1) Budget shortfalls for FY 2019 for the entire Jones library system are still being reconciled. There may also be upcoming budget deficits for FY 2020. Trustee Treasurer Bob Pam reported that the Jones “front-loaded” receipt of money from the endowment, which funds basic operations and health insurance. According to Pam, the amount drawn will run out in January 2020, and If fundraising is successful, the library will be “OK.”

2) A new Memorandum of Understanding with the Friends of the Jones Library System (“Friends”) might be ready in September. The Friends have already taken over fundraising for the annual fund drive with a newly-formed development committee headed by Kent Faerber, and have been asked to oversee the entire capital campaign.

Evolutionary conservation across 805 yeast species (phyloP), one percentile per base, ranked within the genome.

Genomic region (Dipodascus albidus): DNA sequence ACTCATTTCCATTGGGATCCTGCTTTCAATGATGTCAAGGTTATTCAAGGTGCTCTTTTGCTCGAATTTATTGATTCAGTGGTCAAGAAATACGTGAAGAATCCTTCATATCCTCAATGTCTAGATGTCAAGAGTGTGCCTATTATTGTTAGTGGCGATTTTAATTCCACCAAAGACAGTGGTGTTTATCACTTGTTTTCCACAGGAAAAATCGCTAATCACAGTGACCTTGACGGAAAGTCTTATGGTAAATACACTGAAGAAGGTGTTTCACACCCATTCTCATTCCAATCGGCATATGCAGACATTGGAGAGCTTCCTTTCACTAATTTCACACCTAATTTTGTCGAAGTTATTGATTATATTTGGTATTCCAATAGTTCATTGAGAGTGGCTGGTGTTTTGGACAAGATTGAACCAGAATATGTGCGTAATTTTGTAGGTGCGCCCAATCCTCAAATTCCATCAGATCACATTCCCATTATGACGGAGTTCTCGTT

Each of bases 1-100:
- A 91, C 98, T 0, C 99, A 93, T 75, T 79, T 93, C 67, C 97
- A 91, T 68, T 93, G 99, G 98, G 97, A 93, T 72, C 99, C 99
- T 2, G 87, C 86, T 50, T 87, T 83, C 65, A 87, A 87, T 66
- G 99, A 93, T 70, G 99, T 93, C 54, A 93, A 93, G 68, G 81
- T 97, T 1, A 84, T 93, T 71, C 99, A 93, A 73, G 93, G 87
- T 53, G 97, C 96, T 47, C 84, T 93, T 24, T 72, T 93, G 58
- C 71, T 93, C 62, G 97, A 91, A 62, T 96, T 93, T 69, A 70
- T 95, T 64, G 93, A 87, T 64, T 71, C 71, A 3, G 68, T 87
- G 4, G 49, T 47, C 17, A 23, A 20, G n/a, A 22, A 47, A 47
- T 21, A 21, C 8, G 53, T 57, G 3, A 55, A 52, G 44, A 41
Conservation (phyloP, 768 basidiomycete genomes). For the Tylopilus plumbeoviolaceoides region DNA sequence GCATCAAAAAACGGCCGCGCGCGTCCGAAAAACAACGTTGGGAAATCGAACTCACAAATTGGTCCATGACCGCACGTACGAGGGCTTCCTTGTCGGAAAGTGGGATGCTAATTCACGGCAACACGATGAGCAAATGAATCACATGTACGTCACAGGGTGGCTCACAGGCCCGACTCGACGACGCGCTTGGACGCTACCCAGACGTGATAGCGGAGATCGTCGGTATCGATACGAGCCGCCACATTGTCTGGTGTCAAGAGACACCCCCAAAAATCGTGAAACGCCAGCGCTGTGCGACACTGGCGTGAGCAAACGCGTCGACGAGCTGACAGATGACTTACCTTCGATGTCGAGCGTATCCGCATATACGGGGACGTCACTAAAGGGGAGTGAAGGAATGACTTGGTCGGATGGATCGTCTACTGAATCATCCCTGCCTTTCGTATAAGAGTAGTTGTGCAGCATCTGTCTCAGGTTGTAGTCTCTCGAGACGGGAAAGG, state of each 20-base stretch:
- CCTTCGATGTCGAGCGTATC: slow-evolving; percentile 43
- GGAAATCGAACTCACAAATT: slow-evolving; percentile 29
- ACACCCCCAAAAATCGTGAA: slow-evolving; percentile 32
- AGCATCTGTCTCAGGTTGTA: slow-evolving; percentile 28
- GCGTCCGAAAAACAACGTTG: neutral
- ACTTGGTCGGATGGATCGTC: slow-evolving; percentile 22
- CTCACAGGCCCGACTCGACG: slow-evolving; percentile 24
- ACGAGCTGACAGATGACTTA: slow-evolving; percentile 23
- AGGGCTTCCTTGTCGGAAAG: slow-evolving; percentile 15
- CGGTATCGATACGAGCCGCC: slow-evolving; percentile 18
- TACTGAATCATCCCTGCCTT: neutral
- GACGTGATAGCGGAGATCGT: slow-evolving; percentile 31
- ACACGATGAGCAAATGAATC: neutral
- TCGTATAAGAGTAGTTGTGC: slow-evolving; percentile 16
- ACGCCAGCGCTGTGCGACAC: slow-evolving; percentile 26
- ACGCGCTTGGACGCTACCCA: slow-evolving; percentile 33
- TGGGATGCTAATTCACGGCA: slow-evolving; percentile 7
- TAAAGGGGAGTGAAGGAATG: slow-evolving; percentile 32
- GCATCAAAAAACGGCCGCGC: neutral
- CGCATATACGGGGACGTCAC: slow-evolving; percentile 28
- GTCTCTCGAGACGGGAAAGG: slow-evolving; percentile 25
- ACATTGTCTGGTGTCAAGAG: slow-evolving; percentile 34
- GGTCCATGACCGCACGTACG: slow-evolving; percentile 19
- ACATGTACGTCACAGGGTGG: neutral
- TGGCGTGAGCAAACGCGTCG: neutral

3) The Jones trustees voted to end fines for overdue books and other materials. Replacement fees will still be in effect. This decision follows a local and national trend to end fines

4) A valuable oil painting was vandalized in May and is being restored

5) Results of a study of the branch libraries, more than one year in the making, will be made public this fall.

6) The 1990s HVAC system for Special Collections broke down and needs a new part. Fortunately, it occurred on a weekday and was discovered before much damage was done.

7) An anonymous donor recently offered to cover the costs of making the North Amherst Library ADA-compliant and to equip it with public restrooms.